The applicant argued that each 10 percent penalty imposed under Labor Code section 5814 must be assessed against the full amount of the award and all forms of compensation. The insurance carrier contended that the penalty should be applied only to the net amount of benefits remaining unpaid, thereby permitting credit for amounts previously paid without delay on the specific benefit awarded. We rejected both arguments. As we explained: "Our analysis of both the statutory language and applicable authorities convinces us . . . that if, as in the usual case, an award is readily severable into the different classes or categories of compensation as defined in the Workers' Compensation Act (Lab. Code, § 3200 et seq.), then the penalty is to be assessed against only the amount awarded for the particular benefit of the kind delayed or refused." ( Gallamore, supra, 23 Cal.3d at p. 824.) We thus adopted "the more moderate construction of the statutory language, holding that the phrase `full amount of the . . . award' in section 5814 refers to the full amount of the award for the particular class of benefit delayed or withheld. . . . [¶] . . . The statutory language, referring to the `full' amount of an award makes no provision for credit for any partial payments made under compulsion of an award. [Citation.] Thus, if any part of a specific benefit has been delayed or withheld, the penalty is imposed against the entirety of the benefit." ( Id., pp. 826-827.)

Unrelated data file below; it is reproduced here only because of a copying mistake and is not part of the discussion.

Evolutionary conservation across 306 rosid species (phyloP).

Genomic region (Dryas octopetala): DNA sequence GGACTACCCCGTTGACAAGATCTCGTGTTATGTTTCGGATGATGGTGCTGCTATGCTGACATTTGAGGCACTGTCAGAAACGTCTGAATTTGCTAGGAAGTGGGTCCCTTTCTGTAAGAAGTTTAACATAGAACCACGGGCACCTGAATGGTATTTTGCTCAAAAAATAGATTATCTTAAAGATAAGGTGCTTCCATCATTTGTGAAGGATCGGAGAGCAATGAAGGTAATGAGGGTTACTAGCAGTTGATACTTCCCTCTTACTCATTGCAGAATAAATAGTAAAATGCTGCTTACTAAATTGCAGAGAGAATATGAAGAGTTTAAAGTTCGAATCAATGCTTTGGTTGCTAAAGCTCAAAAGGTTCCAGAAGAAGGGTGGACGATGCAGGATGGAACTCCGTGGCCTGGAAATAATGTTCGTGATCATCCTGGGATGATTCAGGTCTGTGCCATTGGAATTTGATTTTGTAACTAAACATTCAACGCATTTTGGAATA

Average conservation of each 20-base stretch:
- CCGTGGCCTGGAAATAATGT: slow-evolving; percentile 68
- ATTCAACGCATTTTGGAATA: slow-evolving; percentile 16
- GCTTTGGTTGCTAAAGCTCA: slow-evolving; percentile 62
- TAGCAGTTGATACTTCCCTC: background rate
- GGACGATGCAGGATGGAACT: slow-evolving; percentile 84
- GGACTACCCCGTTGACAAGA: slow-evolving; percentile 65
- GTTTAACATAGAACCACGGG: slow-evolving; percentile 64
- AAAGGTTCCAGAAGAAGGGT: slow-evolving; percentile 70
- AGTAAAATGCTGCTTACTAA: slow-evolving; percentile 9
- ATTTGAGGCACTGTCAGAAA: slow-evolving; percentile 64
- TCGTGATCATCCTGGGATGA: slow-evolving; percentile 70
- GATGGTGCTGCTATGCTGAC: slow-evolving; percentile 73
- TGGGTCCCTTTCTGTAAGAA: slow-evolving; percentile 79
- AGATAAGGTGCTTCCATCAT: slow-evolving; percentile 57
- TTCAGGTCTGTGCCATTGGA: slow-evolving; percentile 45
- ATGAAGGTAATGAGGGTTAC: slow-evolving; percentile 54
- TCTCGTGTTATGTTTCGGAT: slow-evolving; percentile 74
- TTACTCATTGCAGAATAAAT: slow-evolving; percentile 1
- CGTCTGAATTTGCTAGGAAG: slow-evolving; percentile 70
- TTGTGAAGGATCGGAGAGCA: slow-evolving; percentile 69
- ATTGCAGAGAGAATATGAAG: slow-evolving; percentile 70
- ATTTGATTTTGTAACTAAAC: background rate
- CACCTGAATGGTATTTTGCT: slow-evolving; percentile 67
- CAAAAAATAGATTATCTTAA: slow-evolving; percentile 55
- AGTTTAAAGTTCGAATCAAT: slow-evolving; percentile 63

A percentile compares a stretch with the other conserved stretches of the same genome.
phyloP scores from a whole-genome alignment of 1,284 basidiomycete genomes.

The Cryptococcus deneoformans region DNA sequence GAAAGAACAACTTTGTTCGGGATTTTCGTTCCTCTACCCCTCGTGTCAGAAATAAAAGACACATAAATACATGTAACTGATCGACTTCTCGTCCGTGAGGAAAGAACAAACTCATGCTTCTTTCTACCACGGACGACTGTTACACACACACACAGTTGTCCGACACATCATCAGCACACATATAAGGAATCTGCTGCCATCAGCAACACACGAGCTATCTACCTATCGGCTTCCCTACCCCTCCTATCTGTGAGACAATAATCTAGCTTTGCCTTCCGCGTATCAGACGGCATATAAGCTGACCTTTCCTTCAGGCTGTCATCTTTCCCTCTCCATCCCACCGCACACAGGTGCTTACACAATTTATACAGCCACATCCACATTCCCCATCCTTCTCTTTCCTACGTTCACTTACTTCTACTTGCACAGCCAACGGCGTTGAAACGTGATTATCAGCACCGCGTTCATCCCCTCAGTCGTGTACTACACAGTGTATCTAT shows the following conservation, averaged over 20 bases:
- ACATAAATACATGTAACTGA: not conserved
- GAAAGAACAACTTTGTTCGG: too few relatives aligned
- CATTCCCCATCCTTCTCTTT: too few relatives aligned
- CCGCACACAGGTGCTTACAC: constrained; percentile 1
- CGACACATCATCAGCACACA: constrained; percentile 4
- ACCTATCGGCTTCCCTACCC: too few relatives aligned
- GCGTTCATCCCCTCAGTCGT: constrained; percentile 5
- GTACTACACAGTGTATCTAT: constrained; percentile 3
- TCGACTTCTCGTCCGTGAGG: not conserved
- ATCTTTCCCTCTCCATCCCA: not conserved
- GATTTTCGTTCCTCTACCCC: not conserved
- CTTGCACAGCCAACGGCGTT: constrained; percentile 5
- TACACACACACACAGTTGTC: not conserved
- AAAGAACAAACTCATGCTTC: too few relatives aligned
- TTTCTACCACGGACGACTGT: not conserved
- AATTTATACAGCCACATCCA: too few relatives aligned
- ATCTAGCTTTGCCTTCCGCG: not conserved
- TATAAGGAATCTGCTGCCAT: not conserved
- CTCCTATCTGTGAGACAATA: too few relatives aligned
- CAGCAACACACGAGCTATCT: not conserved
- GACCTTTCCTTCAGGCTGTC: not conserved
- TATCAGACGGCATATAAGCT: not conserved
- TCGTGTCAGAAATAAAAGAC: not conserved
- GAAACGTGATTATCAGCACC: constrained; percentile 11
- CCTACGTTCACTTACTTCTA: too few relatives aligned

We also concluded that Labor Code section 5814 does not recognize any exception for de minimis delinquencies in determining whether to assess a penalty. ( Gallamore, supra, 23 Cal.3d at p. 822.) We observed that "[t]he seeming severity of the foregoing rule, requiring a 10 percent penalty for unreasonable delay in payments regardless of the amount involved, is mitigated by application of the further rule . . . that the penalty is to relate only to that class of benefits which were delayed or refused." ( Id. at p. 823.)
On this basis, we annulled the board's decision awarding only a single penalty, and remanded for consideration whether a second penalty should be imposed for the separate act of misconduct in obtaining an unauthorized credit for overpayments. ( Gallamore, supra, 23 Cal.3d at p. 827.) With regard to the claim for a separate penalty based on the travel expenses, we stated as follows: "Additionally, applicant asserted that carrier unreasonably delayed in reimbursing his travel expenses, a further act of misconduct which, if proved, would justify another 10 percent penalty, applied to the total amount of travel expenses for which reimbursement was proper." ( Ibid.) We referred expressly to travel expenses in connection with "submitting to medical examinations" ( id. at p. 819) — i.e., medical-legal expenses. We did not have occasion to consider the question at issue here, i.e., whether medical treatment transportation benefits are a different class of compensation from medical treatment benefits for the purposes of imposing a penalty under Labor Code section 5814